Maurizio Codogno wrote:

> Dear all,
> I eventually end up with the ugly but working line
> U: @+4 \ppff{Tranquillo}~\twelverm(\zqu{1}~~~=~96)

Another solution is using the \metron macro. You'll have to disable
lyrics within the macro:


%%\twelveit Per il battesimo di Ilaria
%%\font\elevensf=cmss10 scaled \magstep1\elevensf
U: @+4 \ppff{Tranquillo}~(\mymetron{\qu}{96})
\llyr\lyroffset{-1}\ d4     | g    f    a    c    | b2        b4   a
| d    d    d8 b  g4 |
L: 1. La tua  pa-ro-la_\`e     lu-ce          che    gui-da   o-gni mio
L: 2. Si-gno-re,   dam-mi      vi-ta          se-con-do       la tua pa-

d4     | d    d    e    g    | ( g  f )  g    f    | g    f    b8- b c4
f4     | g    a    c    c    | ( d  ds ) e    dn   | d    d    d8 g- g4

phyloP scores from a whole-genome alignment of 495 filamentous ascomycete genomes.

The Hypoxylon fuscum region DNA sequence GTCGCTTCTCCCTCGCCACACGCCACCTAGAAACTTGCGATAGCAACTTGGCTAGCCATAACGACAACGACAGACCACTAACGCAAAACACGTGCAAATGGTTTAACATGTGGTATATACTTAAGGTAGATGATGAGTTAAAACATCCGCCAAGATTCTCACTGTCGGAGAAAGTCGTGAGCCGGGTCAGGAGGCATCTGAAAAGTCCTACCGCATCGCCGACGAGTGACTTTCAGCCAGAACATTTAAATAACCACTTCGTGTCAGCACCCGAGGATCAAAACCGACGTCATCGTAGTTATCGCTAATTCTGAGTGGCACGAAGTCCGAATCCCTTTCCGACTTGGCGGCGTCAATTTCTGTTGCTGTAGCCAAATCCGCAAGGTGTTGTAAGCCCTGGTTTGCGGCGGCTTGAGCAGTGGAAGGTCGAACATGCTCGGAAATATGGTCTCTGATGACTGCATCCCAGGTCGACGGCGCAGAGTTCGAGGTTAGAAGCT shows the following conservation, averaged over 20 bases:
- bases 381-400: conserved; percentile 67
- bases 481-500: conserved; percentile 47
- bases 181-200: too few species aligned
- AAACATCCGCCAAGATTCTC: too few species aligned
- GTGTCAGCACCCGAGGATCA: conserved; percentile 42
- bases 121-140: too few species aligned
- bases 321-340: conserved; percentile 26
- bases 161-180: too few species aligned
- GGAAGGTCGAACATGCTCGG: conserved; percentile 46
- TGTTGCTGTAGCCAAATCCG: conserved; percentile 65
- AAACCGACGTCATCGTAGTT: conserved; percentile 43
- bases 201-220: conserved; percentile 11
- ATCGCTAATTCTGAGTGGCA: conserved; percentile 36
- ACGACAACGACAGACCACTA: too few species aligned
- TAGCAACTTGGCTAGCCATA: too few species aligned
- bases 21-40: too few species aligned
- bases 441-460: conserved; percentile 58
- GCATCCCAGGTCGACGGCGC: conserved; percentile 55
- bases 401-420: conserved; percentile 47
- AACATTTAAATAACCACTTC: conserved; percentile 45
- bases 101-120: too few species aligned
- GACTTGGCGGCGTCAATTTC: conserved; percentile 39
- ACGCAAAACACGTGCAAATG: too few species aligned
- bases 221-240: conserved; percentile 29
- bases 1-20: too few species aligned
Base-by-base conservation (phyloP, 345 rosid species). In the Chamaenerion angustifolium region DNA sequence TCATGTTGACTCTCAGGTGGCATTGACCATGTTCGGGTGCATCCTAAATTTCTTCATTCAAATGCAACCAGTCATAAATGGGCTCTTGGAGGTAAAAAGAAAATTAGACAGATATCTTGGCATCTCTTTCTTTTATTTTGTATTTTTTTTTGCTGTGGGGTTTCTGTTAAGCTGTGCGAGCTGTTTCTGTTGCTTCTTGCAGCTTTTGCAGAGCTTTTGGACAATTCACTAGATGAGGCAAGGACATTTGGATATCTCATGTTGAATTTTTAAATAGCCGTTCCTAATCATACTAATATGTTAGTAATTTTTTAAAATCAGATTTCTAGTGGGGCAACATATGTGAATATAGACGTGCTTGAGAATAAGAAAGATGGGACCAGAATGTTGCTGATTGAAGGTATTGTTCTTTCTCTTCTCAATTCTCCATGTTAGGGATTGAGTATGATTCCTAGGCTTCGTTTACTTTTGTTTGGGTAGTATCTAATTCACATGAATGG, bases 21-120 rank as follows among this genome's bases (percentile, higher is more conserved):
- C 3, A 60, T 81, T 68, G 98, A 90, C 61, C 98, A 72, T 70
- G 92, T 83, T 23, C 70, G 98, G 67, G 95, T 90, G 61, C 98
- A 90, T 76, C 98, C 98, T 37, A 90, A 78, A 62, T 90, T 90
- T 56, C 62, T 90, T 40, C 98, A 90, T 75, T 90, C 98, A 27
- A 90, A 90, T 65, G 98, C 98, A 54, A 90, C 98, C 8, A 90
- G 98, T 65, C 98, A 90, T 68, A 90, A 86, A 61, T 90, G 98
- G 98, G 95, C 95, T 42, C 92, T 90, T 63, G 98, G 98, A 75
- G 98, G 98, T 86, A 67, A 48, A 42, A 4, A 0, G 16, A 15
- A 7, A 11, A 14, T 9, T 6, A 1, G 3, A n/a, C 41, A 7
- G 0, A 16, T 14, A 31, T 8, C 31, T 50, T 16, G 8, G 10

d4     | b    a   a+8 g e4   | ( g  b  ) e-    c   | b    b+   g8 g  e4

NB Notice the MusiXLyr trick to separate stanza numbers from the lyrics.

-You should right shift - in stead of left shift shift - the third note
of the alto part in measure 14.
-You should seriously consider whether you actually want to use parallel
fifths in your choral setting. Although there is no death penalty :-)
for parallel fifths they are usually avoided in a context like this.
This also applies to 'hidden' parallels like the one between tenor and
basso in measure 8, 2-3 note.
-You should avoid intervals > octave between other parts than tenor and

Christian Mondrup, Computer Programmer
Scandiatransplant, Skejby Hospital, University Hospital of Aarhus
Brendstrupgaardsvej, DK 8200 Aarhus N, Denmark
Phone: +45 89 49 53 01

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